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How New Parents Can Still Make Time for Friends

How to Maintain Your Friendships, When You've Just Become a Parent

When you hold your baby for the first time and look down into their eyes, your whole world changes — And that includes your friendships. If your friends already have kids, they're probably excited for you to join them in the parenting world and might have offered you all sorts of advice and hand-me-downs. But it can sometimes seem like you've crossed a chasm and your friends without kids are now on the other side.

It can be difficult to maintain your friendships with your kid-free friends in the months after you become a parent. With some effort and awareness, you can work to make sure the people who really matter are still in your life to celebrate your baby's first birthday.

Don't Expect Your Friends to Immediately Worship Your Baby

It's natural to look at your child and think "how could anyone not adore this little face". But you've got all sorts of hormones and genetic predispositions helping you out there. But some people aren't really "baby people" and might struggle to bond with your little one. Your friends might not love your baby straight away just because they're yours — just like they might not have loved your partner at first. Be patient and let your friends get to know your baby in their own way and develop their relationship with them.

Stay Interested In Their Lives

One of the things I found particularly challenging about the early parts of parenthood was how little mental space I had to devote to anything other than my baby. I'd lose my keys, forget to reply to text messages, and forgot more than a few birthdays. But to stay connected with your friends, you need to put aside some of that precious mental space for them. Ask questions about how they're doing. Put reminders in your phone to text them. Keep a journal with your conversations if you're worried you'll forget. It might not be as organic as your friendship was earlier, but that will probably return after you're sleeping through the night again.

Limit the Kid Talk

Yes, your friends love you and want you to be honest with them. Yes, they want to know what's going on in your life. But that doesn't mean they need to know every little detail. Saying "my baby's not sleeping very well and so I'm exhausted"? Fine. But comparing the finer points of the Ferber method versus responsive settling? Save that one for your parent friends.

Leave Your Baby At Home

If you are raising your kids with a partner, let your partner take solo parenting duty so you can have a night out with friends. If you're breastfeeding, try pumping so you can have a few hours away from baby and really focus on your friends. A manual breast pump is a good investment if you want to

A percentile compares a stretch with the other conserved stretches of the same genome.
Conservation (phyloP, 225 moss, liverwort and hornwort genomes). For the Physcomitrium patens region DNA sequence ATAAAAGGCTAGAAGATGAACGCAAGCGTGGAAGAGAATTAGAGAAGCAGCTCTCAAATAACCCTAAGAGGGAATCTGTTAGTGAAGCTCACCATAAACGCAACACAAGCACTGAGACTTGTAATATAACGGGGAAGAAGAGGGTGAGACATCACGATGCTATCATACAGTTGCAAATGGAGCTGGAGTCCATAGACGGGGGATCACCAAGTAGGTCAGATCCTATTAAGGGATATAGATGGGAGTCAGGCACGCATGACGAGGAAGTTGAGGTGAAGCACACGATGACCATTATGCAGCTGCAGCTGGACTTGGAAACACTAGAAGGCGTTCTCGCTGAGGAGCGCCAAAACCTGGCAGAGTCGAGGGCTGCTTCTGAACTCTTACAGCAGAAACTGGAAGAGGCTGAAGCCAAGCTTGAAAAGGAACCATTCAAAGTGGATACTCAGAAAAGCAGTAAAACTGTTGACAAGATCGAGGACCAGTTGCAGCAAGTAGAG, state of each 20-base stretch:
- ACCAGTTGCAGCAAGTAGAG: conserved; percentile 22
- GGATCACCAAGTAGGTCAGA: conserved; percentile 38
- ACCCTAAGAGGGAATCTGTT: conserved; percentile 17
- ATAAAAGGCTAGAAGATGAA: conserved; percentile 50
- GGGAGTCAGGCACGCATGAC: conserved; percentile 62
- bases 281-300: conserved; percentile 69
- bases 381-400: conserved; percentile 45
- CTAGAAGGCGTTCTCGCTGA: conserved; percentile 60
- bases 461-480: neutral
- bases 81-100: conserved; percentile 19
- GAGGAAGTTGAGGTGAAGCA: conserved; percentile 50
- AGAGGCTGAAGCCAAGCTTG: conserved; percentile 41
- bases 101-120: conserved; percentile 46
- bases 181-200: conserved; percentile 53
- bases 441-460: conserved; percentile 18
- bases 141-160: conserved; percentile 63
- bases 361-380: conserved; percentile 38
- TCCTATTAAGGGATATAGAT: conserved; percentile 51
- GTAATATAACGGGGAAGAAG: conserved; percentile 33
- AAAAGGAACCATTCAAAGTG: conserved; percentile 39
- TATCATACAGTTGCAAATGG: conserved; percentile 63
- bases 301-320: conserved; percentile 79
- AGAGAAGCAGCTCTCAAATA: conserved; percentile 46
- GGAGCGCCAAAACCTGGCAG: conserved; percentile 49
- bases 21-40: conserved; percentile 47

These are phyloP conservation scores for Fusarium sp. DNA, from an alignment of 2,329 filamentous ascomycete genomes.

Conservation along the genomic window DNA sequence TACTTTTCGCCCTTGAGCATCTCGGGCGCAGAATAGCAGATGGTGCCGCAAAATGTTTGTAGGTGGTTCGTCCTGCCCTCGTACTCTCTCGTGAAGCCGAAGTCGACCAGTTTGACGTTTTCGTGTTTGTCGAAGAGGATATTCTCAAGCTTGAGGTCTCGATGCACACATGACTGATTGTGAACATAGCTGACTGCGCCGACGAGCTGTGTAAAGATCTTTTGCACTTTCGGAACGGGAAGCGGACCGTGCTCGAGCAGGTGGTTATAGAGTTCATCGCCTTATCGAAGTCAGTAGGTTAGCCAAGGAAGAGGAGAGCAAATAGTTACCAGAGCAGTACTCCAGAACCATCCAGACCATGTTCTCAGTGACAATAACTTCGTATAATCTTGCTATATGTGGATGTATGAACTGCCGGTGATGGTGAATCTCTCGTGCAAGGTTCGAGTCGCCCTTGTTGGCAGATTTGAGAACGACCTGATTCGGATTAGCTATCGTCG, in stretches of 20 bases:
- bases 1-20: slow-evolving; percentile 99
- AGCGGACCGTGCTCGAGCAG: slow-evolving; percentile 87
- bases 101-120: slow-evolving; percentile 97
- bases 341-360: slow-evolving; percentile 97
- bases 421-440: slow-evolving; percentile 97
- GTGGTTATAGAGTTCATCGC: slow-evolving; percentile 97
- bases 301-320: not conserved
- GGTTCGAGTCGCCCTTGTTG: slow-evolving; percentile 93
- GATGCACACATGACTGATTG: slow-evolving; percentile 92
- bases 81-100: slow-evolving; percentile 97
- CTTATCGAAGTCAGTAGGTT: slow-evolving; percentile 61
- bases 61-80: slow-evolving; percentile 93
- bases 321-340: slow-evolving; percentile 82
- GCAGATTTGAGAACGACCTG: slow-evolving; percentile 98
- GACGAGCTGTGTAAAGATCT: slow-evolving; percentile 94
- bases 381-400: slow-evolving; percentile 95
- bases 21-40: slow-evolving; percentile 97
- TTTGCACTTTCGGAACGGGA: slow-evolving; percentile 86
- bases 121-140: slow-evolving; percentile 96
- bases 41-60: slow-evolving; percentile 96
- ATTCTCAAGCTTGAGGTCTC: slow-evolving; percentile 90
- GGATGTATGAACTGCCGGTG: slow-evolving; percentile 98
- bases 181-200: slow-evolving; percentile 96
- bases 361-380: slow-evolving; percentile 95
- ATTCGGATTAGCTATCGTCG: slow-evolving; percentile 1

Schedule Regular Catch Up Times

As soon as your baby is old enough, make regular times to see your friends. Maybe it's a monthly trivia night or drinks after work every second Friday. Dedicating regular time to the people you value, even when it's a challenge to do so, will ensure your relationship don't just survive, they thrive.

Don't Expect Them To Always Come To You

Yes, it's harder to travel with kids. Yes, you have to pack a thousand things and be prepared. But even though it's probably much easier for your friends to come to you than vice versa, don't always expect them to do it. Friendship is give and take. It might be more difficult to give now, but it's still really important.

Watch What You Say

"I didn't know what it was like to be tired until I had a baby" or "I feel truly fulfilled for the first time in my life" or "This is the most powerful love I have ever known" might all sound like honest and innocuous statements, but they're potentially hurtful to your friends who don't have kids. Without meaning to, they can minimise other people's experience. Think about what you say and how it could be understood. Talking about comparisons between your pre and post-baby life is a fraught subject, so tread carefully.

Be Open About Your Challenges

If none of this is possible and if you're really struggling, open up to your friends. Tell them you might need to disappear for a few months while you adjust to your new life. The good ones will understand that. The great ones will show up at your door with Thai food and a movie and sit with you while you cry. And the ones who don't understand? Those are probably the friends you can live without.

Image Source: iStock
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